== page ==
What is MCRA?

The Military Civil Rights Act, or MCRA for short, is a proposed bill drafted by Logan M. Isaac at Pew Pew HQ that would strengthen and expand existing civil rights for soldiers and veterans. Protections for our military are already enshrined in federal law, but many are poorly written and fail to meet their Congressional intent. The MCRA will close these legal loopholes, which allow many soldiers and veterans, who already feel estranged from civilian society, to slip more deeply into feelings of depression and alienation. Great gains have been made for the full legal protection of marginalized and discreet Americans, in large part by the sacrifices of our current and former servicemembers. Now, it’s time to protect them too.

Federal civil rights laws extend protections in four basic areas : employment, education, housing, and hate crimes. The MCRA suggests amending four different “titles” of the United States code, the main unit of federal law: Title 18 (“Crimes and Criminal Procedure”), Title 34 (“Crime Control and Law Enforcement”), Title 38 (“Veterans’ Benefits”), and Title 42 (“The Public Health & Welfare”). In the sections below, the language of the proposed bill is included in bold for reference, with context added in italics. To view the bill itself without any additional commentary, click HERE to download a PDF copy. If you are a Congressional staff member, you can click HERE to download a plain text DOCX file.

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 HCPA amendments

The 2009 Hate Crimes Prevention Act (HCPA) was passed following the murders of Matthew Shepherd and James Byrd Jr. It is best known for expanding hate crime prevention statutes by dropping requirements that victims be engaged in protected activity and adding protections from crimes motivated by sex, gender, and disability. The law includes protections for servicemembers and their immediate family, called “The Soldiers Amendment,” but these protections are poorly worded and time limited. Very little is known about hate crimes against soldiers and veterans because the Department of Justice provides no way for military families to report hate crimes and the law never created a statutory obligation to collect data based in military service. The following amendments are proposed;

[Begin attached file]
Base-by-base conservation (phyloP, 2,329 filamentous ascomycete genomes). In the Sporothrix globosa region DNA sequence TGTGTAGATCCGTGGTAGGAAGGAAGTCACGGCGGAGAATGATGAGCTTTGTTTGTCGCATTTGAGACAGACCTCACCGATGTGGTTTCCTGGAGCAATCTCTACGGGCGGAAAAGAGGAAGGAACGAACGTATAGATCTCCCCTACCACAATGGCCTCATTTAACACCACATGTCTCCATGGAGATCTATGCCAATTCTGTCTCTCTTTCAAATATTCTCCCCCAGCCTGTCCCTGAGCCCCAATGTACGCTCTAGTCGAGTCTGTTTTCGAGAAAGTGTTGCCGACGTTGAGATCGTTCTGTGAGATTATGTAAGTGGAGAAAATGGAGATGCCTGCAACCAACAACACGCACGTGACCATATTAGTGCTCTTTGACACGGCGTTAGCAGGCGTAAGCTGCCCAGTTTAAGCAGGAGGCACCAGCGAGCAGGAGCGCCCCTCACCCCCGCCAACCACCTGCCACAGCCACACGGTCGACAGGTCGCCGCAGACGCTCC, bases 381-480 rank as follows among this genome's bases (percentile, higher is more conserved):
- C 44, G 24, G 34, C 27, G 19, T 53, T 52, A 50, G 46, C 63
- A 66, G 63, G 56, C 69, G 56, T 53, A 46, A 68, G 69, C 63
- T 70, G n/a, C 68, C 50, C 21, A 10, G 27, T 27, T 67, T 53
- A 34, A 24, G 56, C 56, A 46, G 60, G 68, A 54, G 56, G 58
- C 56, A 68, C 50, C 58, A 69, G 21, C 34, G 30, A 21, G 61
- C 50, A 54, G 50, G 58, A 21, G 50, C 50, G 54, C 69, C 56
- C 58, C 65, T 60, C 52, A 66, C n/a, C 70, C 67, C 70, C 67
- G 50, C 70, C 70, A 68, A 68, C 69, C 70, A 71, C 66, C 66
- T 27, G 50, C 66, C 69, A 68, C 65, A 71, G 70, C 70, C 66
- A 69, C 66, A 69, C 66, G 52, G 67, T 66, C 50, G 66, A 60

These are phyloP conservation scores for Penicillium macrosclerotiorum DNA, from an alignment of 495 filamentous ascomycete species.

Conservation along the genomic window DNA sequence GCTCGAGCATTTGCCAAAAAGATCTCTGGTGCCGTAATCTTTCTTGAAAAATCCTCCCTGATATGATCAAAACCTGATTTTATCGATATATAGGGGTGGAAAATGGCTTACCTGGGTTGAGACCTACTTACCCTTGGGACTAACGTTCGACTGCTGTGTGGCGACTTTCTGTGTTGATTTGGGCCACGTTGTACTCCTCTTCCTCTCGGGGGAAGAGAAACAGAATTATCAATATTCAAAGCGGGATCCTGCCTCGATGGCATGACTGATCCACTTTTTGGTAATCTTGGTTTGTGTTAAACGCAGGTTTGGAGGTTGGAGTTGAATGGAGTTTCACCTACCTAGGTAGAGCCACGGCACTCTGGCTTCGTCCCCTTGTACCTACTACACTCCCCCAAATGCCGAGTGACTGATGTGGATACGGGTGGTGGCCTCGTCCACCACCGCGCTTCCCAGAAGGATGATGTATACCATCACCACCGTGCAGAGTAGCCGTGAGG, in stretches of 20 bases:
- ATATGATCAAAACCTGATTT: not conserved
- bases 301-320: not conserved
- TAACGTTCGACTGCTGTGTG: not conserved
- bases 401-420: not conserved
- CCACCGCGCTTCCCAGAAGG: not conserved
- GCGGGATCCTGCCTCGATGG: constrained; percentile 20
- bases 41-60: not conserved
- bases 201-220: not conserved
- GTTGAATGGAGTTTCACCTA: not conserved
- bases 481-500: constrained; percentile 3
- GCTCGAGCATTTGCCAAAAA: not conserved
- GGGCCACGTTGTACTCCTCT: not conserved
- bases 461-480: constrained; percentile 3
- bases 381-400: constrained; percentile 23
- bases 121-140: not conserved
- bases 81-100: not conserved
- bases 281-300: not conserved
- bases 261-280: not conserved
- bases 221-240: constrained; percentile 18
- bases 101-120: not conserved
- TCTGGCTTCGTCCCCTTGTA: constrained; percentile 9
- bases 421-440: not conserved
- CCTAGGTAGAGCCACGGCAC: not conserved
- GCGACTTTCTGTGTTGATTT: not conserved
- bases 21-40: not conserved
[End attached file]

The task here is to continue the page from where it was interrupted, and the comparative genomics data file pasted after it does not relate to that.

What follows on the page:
Title 18, United States Code, is amended—

(1) in section 1389(a)— by striking out “on account of” and inserting in lieu thereof “because of the actual or perceived”.

Like gender or color, military service is a “passable” characteristic that may only exist in the mind of a perpetrator; deterrence is ineffective without protections for persons who may only falsely be perceived as members of a protected class. This places the legal burden upon the perpetrator and their intent rather than upon the victim.

(2) in section 1389(c)(3)(B)— by striking out “during the 5-year period beginning on the date of the discharge from the Armed Forces of that member of the Armed Forces”.

Military service is a matter of public information, so servicemembers’ vulnerability to hate crimes extends indefinitely beyond the arbitrary threshold of five years after discharge. The five year restriction must fall for the HCPA to fulfill its purpose as it relates to members of the Armed Forces.

Title 34, United States Code, section 41305(b)(1) is amended by inserting “military service” after “disability”.